This is not our usual Lovecraftian fare. Indeed it is no more, and no less exactly what the title claims it to be, all be it a fictional account written by a narrator who claims to be over two hundred years old.
It is also, a rare and somewhat awkward piece of Lovecraftian comedy. Though much like its Shakespearean equivalent, it helps if you have read the background material if you wish to spot the jokes.
Written in 1917 and published in the same year under the pseudonym Humphrey Littlewit, Esq. It was written with no small wit intended. It pokes fun at both Lovecraft’s own style of writing, which had been referred to by contemporary’s as antiquated, and at the amateur press, which has a certain irony when you know that Lovecraft himself was a major player in the amateur press association, latterly is president for a short while.
Its jokes are a little flat, however, though the observation of the wit of Dr Johnson, famous for creating the first dictionary as well as his rapier-like retorts is extremely well written. Though exactly why Lovecraft’s narrator doesn’t punch the good doctor on their first meeting but instead becomes firm friends, I am unsure.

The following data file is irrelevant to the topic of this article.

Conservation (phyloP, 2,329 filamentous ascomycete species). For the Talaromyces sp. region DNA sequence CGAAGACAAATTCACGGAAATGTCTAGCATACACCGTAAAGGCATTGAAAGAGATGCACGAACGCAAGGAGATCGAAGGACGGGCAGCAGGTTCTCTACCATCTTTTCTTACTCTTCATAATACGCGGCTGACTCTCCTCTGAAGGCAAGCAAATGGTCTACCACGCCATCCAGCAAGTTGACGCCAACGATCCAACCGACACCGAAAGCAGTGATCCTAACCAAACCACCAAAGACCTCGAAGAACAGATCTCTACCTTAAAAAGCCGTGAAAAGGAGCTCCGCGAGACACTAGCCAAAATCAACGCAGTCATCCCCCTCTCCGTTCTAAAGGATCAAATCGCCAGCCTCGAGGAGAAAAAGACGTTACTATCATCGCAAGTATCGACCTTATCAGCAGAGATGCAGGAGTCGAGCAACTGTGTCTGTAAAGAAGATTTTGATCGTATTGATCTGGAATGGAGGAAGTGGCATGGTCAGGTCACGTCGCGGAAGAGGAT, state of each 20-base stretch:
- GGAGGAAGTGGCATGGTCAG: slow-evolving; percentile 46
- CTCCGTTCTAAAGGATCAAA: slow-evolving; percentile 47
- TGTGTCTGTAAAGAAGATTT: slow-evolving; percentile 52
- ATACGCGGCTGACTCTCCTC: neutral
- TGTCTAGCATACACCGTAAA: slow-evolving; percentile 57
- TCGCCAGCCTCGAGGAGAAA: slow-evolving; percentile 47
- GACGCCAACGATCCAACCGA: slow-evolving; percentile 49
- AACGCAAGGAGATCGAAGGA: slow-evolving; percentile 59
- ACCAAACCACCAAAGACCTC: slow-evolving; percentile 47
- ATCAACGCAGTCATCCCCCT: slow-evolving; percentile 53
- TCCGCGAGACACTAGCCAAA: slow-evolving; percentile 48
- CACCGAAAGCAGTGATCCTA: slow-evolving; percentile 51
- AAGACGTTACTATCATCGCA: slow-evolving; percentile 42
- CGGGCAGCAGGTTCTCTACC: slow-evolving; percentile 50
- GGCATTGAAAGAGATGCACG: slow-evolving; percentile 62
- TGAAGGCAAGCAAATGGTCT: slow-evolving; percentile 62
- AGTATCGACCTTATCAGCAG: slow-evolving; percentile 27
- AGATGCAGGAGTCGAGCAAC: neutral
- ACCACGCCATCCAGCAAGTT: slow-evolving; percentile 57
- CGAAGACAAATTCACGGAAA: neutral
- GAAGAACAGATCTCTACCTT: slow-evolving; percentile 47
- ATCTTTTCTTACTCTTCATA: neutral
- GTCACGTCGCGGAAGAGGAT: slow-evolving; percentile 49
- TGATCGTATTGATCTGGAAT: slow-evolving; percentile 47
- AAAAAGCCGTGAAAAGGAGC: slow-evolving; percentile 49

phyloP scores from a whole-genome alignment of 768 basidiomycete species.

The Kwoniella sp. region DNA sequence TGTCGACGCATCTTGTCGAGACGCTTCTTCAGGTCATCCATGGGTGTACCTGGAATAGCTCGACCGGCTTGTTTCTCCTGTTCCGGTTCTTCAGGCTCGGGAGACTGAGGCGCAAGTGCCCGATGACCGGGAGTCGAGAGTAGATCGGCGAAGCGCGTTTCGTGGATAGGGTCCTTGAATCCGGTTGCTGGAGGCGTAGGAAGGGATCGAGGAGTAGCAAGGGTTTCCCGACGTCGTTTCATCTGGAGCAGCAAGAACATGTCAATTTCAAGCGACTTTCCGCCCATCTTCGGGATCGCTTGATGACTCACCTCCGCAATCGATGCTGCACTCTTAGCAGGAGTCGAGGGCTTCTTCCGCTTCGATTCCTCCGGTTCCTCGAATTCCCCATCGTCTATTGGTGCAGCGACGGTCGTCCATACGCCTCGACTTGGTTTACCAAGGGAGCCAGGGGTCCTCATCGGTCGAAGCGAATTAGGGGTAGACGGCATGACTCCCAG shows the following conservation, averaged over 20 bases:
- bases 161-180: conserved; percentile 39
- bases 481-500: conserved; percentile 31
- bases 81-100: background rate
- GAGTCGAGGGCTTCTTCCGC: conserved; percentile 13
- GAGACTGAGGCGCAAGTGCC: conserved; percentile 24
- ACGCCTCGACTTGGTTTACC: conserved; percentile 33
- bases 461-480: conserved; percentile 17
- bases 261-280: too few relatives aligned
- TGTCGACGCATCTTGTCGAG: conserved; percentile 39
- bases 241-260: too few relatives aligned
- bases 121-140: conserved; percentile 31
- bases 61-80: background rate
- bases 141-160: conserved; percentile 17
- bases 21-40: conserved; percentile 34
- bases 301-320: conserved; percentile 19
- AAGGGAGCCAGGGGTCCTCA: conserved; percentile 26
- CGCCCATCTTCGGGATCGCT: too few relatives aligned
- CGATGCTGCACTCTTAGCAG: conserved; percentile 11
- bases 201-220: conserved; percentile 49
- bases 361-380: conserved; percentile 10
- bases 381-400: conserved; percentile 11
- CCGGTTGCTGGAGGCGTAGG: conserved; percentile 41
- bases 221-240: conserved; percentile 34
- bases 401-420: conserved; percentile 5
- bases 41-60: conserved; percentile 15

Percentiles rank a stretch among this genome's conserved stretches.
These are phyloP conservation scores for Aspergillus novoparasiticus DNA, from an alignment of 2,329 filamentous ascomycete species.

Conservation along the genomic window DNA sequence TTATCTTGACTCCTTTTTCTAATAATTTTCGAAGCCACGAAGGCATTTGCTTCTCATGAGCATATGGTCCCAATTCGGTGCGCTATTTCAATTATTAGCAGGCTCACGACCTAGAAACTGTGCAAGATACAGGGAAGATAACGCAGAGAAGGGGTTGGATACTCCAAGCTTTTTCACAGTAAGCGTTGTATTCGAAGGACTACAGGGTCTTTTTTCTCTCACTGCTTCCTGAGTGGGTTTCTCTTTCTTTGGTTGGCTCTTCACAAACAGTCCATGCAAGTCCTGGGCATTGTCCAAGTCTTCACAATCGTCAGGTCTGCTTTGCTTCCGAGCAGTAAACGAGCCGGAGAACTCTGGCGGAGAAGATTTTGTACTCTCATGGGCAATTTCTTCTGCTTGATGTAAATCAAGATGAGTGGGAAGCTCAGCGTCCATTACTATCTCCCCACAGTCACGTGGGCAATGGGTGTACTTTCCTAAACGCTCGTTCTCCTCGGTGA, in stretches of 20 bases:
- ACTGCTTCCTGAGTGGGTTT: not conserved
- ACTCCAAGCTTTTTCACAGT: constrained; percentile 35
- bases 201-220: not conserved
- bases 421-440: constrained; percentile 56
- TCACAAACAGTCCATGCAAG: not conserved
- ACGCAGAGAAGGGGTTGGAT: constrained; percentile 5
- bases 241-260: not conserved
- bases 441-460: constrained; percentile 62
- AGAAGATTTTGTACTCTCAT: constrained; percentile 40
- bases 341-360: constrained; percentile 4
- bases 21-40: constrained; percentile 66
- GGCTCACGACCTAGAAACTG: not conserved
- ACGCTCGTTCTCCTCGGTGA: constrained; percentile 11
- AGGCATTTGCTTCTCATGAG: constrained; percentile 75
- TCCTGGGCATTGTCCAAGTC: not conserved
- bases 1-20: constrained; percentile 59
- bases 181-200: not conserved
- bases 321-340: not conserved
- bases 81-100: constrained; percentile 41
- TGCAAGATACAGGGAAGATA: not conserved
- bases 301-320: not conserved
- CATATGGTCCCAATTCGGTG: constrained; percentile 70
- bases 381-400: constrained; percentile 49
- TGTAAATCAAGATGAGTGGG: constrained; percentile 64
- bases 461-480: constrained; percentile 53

It is clear that Lovecraft had a high degree of respect for Dr Johnson, as well as several literary lights which are mentioned in the story. I suspect he would not be enamoured at the portrayal of Johnson in series three of Black Adder, which is where I personally came across the doctor.
We do not expect comedy from Lovecraft, and he is not secretly a Terry Pratchett or Douglas Adams when he does try his hand at it.
In the end, this is a dull, even boring tale, but this may be only because it is not what I expect from a writer of horror and delver of the dark places of the human psyche.
As such I give it a woefully tentacle free 0 out of 6… only to read if you’re the kind of completist fool who would write a blog on every piece of Lovecraft fiction….
However as a work of pomposity, and some vague humour I give it 4 Johnsons of 6…
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